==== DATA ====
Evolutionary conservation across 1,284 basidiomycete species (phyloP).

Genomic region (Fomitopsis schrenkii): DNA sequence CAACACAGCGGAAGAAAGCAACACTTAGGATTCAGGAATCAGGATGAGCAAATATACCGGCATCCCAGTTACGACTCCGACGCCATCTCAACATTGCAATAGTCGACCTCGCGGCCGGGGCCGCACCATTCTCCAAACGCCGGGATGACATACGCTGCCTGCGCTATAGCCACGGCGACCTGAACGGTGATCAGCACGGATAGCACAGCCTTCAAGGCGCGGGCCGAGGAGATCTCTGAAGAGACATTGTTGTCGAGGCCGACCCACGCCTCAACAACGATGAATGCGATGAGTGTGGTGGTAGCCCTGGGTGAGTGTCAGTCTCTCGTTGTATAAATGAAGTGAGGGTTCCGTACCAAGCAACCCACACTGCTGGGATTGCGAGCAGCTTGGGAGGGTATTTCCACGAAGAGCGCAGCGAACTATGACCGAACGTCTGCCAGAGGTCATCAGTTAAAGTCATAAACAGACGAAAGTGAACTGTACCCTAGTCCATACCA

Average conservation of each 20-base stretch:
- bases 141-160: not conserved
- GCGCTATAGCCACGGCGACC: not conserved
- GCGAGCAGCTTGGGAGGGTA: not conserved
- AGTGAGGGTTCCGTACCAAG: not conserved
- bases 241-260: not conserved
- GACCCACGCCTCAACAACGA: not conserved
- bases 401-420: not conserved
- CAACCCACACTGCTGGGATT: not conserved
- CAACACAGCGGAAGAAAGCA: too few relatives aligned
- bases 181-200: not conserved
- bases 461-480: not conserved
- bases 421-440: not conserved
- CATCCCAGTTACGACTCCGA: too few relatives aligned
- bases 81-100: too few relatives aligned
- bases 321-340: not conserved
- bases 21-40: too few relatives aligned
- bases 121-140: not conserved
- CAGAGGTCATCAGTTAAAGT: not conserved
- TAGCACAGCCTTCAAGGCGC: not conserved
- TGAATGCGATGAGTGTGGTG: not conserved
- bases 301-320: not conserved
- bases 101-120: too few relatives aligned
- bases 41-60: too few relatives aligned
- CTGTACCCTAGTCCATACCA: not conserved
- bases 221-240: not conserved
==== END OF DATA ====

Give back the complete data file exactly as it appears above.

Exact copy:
Evolutionary conservation across 1,284 basidiomycete species (phyloP).

Genomic region (Fomitopsis schrenkii): DNA sequence CAACACAGCGGAAGAAAGCAACACTTAGGATTCAGGAATCAGGATGAGCAAATATACCGGCATCCCAGTTACGACTCCGACGCCATCTCAACATTGCAATAGTCGACCTCGCGGCCGGGGCCGCACCATTCTCCAAACGCCGGGATGACATACGCTGCCTGCGCTATAGCCACGGCGACCTGAACGGTGATCAGCACGGATAGCACAGCCTTCAAGGCGCGGGCCGAGGAGATCTCTGAAGAGACATTGTTGTCGAGGCCGACCCACGCCTCAACAACGATGAATGCGATGAGTGTGGTGGTAGCCCTGGGTGAGTGTCAGTCTCTCGTTGTATAAATGAAGTGAGGGTTCCGTACCAAGCAACCCACACTGCTGGGATTGCGAGCAGCTTGGGAGGGTATTTCCACGAAGAGCGCAGCGAACTATGACCGAACGTCTGCCAGAGGTCATCAGTTAAAGTCATAAACAGACGAAAGTGAACTGTACCCTAGTCCATACCA

Average conservation of each 20-base stretch:
- bases 141-160: not conserved
- GCGCTATAGCCACGGCGACC: not conserved
- GCGAGCAGCTTGGGAGGGTA: not conserved
- AGTGAGGGTTCCGTACCAAG: not conserved
- bases 241-260: not conserved
- GACCCACGCCTCAACAACGA: not conserved
- bases 401-420: not conserved
- CAACCCACACTGCTGGGATT: not conserved
- CAACACAGCGGAAGAAAGCA: too few relatives aligned
- bases 181-200: not conserved
- bases 461-480: not conserved
- bases 421-440: not conserved
- CATCCCAGTTACGACTCCGA: too few relatives aligned
- bases 81-100: too few relatives aligned
- bases 321-340: not conserved
- bases 21-40: too few relatives aligned
- bases 121-140: not conserved
- CAGAGGTCATCAGTTAAAGT: not conserved
- TAGCACAGCCTTCAAGGCGC: not conserved
- TGAATGCGATGAGTGTGGTG: not conserved
- bases 301-320: not conserved
- bases 101-120: too few relatives aligned
- bases 41-60: too few relatives aligned
- CTGTACCCTAGTCCATACCA: not conserved
- bases 221-240: not conserved